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How should international treaties be interpreted over time? This book offers fresh insights on this age-old question. The Vienna Convention on the Law of Treaties (VCLT) sets out the rules for interpretation, stipulating that treaties should be interpreted inter alia according to the 'ordinary meaning' of the text. Evolutive interpretation has been considered since the times of Gentili and Grotius, but this is the first book to systematically address what evolutive interpretation looks like in reality. It sets out to address how and under what circumstances it can be said that the interpretation of a treaty evolves, and under what circumstances it remains static. With the VCLT as its point of departure, this study develops a functional reconstruction of the rules of treaty interpretation, and explores and analyses how the International Court of Justice and the European Court of Human Rights have approached the issue.On the author:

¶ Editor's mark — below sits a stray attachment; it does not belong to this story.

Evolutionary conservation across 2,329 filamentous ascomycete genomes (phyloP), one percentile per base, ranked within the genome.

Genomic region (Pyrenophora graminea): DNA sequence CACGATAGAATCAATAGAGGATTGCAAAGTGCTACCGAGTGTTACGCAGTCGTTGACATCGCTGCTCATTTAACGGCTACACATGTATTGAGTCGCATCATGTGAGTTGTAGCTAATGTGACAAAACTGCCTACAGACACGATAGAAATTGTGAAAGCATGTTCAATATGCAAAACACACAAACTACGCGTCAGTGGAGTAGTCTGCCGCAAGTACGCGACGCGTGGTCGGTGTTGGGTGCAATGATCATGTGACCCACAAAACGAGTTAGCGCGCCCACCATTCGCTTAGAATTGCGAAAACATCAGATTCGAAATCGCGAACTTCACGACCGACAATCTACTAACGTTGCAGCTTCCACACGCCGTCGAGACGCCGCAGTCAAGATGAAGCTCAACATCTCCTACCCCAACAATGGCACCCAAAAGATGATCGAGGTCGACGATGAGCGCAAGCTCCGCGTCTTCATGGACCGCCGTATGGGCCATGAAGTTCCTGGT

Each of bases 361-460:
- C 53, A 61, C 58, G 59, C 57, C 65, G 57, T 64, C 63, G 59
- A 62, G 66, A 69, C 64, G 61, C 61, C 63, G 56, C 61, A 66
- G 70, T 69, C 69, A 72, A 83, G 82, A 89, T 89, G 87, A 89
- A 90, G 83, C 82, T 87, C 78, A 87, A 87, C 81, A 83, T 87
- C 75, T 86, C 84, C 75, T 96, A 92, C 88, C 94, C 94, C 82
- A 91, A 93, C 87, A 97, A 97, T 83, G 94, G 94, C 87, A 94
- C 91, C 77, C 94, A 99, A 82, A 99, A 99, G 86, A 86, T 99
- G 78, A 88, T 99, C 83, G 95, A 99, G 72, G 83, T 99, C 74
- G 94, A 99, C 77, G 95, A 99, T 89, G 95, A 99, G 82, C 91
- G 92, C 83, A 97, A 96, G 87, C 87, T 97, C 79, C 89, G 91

Christian Djeffal received his Ph.D. from Humboldt Universität zu Berlin, where he worked as a research assistant. He is currently a law clerk at the Higher Regional Court of Frankfurt. He has been a visiting scholar at the Amsterdam Center for International Law at the University of Amsterdam, the Lauterpacht Centre at the University of Cambridge, and the Max-Planck-Institute for Comparative Public and International Law.
Table of contents here.